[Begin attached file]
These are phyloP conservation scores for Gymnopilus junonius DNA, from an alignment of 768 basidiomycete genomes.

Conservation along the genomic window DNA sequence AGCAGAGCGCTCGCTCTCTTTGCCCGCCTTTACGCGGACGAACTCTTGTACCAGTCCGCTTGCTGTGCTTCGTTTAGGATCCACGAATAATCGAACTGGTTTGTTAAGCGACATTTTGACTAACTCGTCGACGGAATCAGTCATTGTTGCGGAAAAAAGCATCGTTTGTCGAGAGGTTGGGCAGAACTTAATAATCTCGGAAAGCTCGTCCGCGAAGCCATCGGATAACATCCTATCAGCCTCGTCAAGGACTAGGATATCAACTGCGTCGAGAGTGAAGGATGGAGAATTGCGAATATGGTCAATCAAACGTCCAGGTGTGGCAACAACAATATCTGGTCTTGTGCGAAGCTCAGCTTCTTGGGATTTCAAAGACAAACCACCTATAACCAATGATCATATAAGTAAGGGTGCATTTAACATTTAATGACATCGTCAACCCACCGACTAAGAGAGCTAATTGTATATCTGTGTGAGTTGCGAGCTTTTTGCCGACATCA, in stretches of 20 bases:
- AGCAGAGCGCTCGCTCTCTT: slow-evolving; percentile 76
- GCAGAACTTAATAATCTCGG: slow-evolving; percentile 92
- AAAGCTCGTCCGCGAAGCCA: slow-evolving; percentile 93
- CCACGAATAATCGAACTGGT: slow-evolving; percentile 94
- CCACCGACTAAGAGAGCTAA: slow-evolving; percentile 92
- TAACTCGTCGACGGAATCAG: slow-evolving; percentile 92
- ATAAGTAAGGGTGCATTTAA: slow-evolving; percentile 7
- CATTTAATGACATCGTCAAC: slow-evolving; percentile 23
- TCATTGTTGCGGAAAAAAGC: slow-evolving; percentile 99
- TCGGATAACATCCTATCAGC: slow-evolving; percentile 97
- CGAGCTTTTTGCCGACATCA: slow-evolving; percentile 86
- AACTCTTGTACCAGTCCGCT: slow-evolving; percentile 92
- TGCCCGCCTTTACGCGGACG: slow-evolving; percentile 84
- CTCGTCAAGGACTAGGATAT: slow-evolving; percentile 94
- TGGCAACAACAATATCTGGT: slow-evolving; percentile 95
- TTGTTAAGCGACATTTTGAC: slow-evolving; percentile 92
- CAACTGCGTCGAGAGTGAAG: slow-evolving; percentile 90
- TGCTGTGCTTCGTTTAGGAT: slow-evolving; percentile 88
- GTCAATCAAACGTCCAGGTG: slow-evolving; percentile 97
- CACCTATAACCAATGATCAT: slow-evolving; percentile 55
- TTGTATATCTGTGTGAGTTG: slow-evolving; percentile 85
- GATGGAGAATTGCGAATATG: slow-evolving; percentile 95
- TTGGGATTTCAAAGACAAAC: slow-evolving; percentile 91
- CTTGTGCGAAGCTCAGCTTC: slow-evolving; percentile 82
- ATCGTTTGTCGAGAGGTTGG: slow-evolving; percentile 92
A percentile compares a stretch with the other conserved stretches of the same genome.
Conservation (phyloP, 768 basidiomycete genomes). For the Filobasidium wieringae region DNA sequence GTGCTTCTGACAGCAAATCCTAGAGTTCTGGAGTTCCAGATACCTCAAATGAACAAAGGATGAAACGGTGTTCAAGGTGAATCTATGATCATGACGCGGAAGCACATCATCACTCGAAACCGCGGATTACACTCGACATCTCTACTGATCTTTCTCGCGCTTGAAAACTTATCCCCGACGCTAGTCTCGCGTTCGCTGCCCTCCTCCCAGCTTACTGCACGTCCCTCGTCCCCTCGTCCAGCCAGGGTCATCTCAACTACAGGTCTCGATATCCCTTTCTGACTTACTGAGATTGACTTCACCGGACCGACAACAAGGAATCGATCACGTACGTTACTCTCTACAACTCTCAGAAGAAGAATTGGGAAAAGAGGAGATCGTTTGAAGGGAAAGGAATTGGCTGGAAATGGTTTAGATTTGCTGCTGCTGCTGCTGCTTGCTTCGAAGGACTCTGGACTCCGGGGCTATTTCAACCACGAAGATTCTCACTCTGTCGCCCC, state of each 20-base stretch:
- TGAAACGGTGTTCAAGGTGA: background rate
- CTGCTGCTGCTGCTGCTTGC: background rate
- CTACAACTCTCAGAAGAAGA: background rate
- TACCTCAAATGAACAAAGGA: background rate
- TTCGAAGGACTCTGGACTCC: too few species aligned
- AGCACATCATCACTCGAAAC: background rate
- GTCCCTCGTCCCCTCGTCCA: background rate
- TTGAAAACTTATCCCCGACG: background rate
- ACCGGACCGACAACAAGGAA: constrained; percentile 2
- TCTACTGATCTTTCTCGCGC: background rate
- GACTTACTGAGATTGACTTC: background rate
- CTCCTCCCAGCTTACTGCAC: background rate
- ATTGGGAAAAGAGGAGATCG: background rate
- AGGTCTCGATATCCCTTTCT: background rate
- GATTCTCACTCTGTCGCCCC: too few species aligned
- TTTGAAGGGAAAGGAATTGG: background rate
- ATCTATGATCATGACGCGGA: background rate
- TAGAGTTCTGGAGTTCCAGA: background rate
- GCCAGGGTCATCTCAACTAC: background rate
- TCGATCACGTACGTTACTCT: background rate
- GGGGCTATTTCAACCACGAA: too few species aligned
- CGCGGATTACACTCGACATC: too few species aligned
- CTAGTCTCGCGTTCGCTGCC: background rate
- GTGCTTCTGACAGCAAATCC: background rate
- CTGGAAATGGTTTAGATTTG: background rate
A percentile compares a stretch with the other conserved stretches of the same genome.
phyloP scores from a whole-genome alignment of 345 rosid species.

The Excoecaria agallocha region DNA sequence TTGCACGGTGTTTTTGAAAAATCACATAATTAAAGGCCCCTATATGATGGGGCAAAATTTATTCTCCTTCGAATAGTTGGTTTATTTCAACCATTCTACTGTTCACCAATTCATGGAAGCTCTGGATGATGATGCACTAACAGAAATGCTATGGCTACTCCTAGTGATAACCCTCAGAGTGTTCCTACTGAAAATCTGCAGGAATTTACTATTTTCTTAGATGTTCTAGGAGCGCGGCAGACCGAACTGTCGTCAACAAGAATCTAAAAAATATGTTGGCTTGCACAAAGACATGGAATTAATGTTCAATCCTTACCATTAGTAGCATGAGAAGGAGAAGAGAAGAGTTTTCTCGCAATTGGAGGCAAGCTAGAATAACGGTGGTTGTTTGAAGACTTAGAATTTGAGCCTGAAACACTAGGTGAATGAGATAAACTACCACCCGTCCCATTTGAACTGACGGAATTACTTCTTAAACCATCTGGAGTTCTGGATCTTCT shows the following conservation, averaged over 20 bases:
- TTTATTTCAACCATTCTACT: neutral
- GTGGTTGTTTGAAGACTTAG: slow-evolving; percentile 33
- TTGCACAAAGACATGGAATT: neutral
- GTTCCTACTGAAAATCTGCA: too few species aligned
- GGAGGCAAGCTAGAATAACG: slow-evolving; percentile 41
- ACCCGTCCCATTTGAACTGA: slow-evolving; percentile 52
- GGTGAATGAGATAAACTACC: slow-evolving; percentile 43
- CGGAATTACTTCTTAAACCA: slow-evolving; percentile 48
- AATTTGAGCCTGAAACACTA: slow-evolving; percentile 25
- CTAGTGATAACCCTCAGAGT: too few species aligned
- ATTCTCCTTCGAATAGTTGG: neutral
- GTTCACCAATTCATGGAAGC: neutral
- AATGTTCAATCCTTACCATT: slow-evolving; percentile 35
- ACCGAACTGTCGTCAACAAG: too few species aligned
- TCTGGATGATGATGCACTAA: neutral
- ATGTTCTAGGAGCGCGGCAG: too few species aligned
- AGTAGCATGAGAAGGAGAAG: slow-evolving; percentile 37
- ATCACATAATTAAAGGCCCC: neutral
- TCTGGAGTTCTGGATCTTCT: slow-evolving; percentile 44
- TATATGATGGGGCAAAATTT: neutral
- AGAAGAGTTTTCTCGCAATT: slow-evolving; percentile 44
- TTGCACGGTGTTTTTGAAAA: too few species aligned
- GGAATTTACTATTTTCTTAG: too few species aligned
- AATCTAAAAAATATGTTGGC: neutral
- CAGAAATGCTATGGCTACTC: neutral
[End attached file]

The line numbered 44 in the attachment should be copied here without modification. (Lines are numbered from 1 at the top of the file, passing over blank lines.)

- GATTCTCACTCTGTCGCCCC: too few species aligned